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PM Gonsalves issues stern warning to would-be drug traffickers

PM Gonsalves issues stern warning to would-be drug traffickers

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Prime Minister Dr Ralph Gonsalves has sent a warning to drug traffickers from neighbouring territories that they will be dealt with severely once found conducting illegal business in Vincentian territory.{{more}}

This comes in the wake of the recent sentencing of three Trinidadian nationals who were sentenced to nine years imprisonment on charges of possessing 472 pounds of marijuana and attempting to export the drugs on May 24, 2011.

Desmond Pavy, Jovel Espenoza and Terry Bannister were intercepted by Coast Guard officials, who after acting on information received, discovered the men in a pirogue off the north eastern coast of the country.

The men tried to throw the drugs overboard following a short chase out at sea. However, the Coast Guard officials were able to retrieve 11 sacks containing the marijuana.

“So those coming up from Trinidad, please know that when we catch you, you will get a long jail term in St Vincent and the Grenadines. From Barbados it’s the same story,” the prime minister said.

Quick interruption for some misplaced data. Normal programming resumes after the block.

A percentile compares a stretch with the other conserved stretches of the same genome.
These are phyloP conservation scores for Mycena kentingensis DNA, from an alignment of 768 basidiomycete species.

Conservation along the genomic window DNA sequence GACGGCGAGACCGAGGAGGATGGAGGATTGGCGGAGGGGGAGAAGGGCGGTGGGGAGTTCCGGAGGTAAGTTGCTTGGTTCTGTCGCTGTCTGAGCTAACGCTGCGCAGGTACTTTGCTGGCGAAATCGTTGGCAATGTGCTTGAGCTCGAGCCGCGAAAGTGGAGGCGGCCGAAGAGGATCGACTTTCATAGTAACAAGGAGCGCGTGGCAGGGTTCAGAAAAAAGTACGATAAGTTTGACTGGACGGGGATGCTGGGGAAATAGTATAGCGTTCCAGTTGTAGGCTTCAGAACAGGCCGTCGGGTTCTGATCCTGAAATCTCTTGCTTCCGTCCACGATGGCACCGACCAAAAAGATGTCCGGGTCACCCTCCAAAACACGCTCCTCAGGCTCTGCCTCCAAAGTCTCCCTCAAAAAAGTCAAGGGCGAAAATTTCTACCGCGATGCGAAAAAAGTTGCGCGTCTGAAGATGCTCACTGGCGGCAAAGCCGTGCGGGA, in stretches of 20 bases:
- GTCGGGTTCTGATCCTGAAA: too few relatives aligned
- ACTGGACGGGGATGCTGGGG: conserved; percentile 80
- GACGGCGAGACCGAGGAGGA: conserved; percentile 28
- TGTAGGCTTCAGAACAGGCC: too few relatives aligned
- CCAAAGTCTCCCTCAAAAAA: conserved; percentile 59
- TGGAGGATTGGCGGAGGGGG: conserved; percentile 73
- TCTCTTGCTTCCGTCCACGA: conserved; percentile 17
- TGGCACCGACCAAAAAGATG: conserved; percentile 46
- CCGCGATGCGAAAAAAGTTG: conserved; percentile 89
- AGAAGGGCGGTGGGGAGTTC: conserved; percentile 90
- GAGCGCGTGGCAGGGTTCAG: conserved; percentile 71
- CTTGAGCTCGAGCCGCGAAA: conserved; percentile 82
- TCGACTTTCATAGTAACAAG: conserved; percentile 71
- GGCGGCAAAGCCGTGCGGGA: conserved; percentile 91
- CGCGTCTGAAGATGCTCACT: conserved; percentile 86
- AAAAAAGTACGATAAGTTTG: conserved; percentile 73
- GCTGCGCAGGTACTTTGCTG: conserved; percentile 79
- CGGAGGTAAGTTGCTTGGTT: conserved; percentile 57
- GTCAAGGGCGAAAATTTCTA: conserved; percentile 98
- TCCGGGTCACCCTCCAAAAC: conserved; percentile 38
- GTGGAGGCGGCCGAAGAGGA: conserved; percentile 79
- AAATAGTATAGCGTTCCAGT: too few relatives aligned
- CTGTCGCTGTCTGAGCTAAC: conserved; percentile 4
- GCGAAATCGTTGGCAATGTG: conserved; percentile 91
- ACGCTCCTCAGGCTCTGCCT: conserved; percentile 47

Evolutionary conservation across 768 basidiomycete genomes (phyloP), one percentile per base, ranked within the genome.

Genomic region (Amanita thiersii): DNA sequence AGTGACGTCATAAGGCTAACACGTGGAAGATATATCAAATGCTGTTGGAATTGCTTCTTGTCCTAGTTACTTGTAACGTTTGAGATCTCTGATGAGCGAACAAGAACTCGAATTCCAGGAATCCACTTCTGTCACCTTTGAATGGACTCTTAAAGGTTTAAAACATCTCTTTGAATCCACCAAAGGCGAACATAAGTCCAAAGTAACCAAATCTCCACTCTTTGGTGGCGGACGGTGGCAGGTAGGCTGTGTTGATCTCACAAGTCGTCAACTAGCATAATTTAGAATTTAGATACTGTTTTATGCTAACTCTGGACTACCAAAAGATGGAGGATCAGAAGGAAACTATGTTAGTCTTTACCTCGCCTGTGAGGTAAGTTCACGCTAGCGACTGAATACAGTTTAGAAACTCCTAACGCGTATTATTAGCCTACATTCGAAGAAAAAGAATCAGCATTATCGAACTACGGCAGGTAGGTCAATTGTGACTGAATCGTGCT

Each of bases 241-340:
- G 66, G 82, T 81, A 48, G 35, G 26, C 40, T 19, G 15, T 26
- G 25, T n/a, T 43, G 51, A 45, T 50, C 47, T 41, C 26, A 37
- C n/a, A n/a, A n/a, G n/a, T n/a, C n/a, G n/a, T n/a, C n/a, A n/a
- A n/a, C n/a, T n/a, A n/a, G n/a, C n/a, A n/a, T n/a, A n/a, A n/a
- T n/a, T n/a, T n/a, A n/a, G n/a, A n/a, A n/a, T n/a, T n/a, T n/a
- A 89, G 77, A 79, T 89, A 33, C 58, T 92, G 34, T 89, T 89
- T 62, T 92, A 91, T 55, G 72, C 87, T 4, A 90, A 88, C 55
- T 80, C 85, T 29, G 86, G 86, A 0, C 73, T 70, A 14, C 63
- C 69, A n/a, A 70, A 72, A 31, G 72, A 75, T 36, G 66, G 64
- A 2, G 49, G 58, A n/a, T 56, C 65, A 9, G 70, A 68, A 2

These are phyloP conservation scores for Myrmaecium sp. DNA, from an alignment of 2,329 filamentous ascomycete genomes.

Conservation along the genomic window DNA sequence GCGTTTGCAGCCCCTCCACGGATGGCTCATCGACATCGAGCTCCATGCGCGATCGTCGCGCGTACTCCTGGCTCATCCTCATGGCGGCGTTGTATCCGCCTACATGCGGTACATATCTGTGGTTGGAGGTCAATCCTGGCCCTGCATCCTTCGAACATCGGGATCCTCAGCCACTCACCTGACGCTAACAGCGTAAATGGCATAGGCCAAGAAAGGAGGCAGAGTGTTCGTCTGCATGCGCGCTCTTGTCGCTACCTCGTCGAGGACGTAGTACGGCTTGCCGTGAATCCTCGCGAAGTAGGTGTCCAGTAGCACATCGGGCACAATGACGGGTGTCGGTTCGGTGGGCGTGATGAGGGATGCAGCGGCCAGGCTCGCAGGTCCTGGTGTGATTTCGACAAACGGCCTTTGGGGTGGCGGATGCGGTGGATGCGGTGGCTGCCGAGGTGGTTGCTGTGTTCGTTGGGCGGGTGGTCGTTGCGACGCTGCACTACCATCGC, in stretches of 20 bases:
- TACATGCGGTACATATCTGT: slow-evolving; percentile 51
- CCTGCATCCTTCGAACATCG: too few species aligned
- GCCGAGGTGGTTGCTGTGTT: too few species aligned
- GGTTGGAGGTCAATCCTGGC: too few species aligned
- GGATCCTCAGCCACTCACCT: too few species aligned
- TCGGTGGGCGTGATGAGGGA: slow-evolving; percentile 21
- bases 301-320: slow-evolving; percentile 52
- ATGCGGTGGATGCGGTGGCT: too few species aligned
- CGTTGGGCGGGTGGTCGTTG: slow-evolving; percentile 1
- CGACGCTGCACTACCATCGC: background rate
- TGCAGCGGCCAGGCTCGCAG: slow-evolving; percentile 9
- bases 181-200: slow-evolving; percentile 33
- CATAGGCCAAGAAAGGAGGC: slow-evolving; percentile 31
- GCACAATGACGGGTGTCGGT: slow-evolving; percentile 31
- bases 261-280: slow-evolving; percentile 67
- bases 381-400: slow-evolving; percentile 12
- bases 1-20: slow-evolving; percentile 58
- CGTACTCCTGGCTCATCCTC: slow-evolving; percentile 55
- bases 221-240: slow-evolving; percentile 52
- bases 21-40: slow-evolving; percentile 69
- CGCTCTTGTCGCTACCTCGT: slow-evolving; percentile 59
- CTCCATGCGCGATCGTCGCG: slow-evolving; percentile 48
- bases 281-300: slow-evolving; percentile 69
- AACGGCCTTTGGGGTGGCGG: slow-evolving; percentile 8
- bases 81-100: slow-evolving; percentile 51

He added that he had given instructions for the vessel confiscated in the case of the three Trinidadian officials to be put in good order and given to the Coast Guard to be used in the fight against the illicit drug trade.

This prompted Gonsalves to further warn potential foreign drug traffickers that once caught and convicted that their vessels will be confiscated.

“So understand that it is the law of the land, and understand that the judge and magistrate are prepared to carry out the law of the land,” he said.

The matter of the three Trinidadians had been sent to the High Court for sentencing after Chief Magistrate Sonya Young said that she felt that the crime warranted severe penalties, but that her powers were limited in that regard.

The imprisonment of the men, according to Gonsalves, prompted a number of Trinidadians to applaud the local judicial process after the story was carried in the Trinidadian press but that there were a number of people here who did not appreciate the system.

The maximum sentence is seven years in prison and or a fine of up to $500,000; at the High Court level however, the maximum sentence is 25 years or a fine of up to $5 million. (DD)

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